Habakkuk 2 – Call to Silence

Habakkuk 2 Bible with Endangered Species Dark Chocolate with Hazelnut Toffee

Today’s ChocolateEndangered Species Dark Chocolate with Hazelnut Toffee

Today’s PassageHabakkuk 2

Habakkuk spoke his piece in the first chapter, and now he’s content to listen; the majority of chapter two is God talking. Does he adequately answer Habakkuk’s concerns? We won’t get to see Habakkuk’s response until chapter three, but in the meantime, we can see for ourselves and make our own assessments.

Habakkuk prefaces God’s answer to him with an interesting remark. Imagining himself as a sentry on the ramparts keeping watch for God’s words, he says, “I will keep watch to see what He will speak to me, and how I may reply when I am reproved” (1). The word “reproved” here is a form of the Hebrew verb תּוֹכֵחָה, towkechah, which Strong’s Concordance defines as “rebuke, correction, reproof, punishment, chastisement; argument, reproof.” The sense I get is that it has a disciplinary element and can refer to either moral or factual correction. I’m also picking up on some potential legal connotations. But most importantly, the word suggests that Habakkuk expects reproof. It’s not necessarily an admission of guilt, in my understanding, but it shows that he knows his own perspective comes up short, and God is in a position to supply what it’s lacking.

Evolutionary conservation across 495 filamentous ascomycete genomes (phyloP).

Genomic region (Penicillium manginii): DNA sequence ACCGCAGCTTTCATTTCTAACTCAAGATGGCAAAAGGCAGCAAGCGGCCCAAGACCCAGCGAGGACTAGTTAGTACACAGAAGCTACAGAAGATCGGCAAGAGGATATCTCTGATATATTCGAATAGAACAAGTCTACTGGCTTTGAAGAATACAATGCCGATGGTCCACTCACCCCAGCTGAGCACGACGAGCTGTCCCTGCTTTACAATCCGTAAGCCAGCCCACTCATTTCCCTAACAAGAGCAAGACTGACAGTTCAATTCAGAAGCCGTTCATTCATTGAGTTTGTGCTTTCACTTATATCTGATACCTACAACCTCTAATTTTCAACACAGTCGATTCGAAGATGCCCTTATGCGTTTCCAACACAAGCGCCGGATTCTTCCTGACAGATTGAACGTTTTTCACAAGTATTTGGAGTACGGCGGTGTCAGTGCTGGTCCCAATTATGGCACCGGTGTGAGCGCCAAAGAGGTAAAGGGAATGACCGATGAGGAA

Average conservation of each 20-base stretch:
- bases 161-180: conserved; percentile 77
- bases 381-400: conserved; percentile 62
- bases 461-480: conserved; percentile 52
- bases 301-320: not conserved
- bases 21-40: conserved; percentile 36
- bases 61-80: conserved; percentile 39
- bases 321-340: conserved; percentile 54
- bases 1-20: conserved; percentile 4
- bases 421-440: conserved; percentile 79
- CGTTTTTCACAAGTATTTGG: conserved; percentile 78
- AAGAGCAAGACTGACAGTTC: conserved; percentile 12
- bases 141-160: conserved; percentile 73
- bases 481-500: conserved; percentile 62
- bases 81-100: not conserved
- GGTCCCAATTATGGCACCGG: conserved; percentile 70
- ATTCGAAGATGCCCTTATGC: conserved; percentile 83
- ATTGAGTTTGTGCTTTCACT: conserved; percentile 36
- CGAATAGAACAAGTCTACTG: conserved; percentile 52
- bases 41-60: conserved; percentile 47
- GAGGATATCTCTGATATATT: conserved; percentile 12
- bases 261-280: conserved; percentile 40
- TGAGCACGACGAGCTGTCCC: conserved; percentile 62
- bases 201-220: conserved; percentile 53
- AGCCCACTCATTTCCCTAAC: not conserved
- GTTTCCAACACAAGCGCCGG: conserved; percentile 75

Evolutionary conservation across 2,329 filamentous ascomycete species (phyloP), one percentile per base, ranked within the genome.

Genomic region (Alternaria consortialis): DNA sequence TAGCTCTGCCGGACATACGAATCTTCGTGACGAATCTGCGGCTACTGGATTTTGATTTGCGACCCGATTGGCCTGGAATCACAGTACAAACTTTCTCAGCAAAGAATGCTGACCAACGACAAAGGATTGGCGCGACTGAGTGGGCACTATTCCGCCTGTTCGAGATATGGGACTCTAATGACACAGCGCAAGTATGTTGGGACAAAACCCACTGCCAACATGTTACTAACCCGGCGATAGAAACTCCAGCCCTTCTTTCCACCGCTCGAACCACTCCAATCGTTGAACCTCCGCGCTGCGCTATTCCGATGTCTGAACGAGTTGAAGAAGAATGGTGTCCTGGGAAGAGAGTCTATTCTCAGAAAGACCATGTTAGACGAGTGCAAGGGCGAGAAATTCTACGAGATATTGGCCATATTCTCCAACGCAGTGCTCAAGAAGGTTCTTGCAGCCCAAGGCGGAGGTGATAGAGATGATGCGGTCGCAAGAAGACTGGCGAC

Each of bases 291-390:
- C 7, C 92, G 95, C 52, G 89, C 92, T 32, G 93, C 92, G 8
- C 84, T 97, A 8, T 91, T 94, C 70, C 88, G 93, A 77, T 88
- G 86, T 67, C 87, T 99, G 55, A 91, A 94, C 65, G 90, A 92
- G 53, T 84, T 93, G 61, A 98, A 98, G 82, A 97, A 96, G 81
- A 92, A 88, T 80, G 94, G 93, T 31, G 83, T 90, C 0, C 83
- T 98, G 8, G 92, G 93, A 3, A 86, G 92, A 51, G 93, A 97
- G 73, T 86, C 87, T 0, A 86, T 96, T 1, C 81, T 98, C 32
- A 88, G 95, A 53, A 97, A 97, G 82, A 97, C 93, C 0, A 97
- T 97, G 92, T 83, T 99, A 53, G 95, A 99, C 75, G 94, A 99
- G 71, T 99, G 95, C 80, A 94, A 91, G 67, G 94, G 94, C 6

In a familiar prophetic style, God’s reply comprises a series of indictments of various sins and a promise of impeding judgment. He hits pride (4-5), economic ruthlessness (6-11), violence (12-14), and deceit and poison (15-17). You may recognize verse four as a favorite of Paul’s: “The righteous will live by faith” (Romans 1:17, Galatians 3:11, Hebrews 10:38). I might conjecture that while God might intend this verse for the reprobates of Israel or the Chaldeans, it’s intended just as much for Habakkuk himself. The prophet knows he’s inadequate, but in the opening words of this vision of judgment, God encourages him to trust.

The vision closes out with a critique of idolatry. It’s a familiar theme for a Hebrew prophet; God’s words here seem cut from the same cloth as those in Isaiah 44 or Psalm 115. He asks: “And that is your teacher? …There is no breath at all inside it” (19). An idol is useless; as a created being fashioned by created beings, it’s two tiers removed from any position to instruct or correct. God, in contrast, sits at the top of the ontological pyramid: “But the Lord is in His holy temple. Let all the earth be silent before Him” (20). Idols can’t speak.

God can certainly speak. He spoke the entire universe into being. And in the vision that he articulates here (which, interestingly enough, Habakkuk speaks to us, his readers), God suggests this is a time where we perhaps ought to swallow our pride, take a cue from the idols, and zip it before God.

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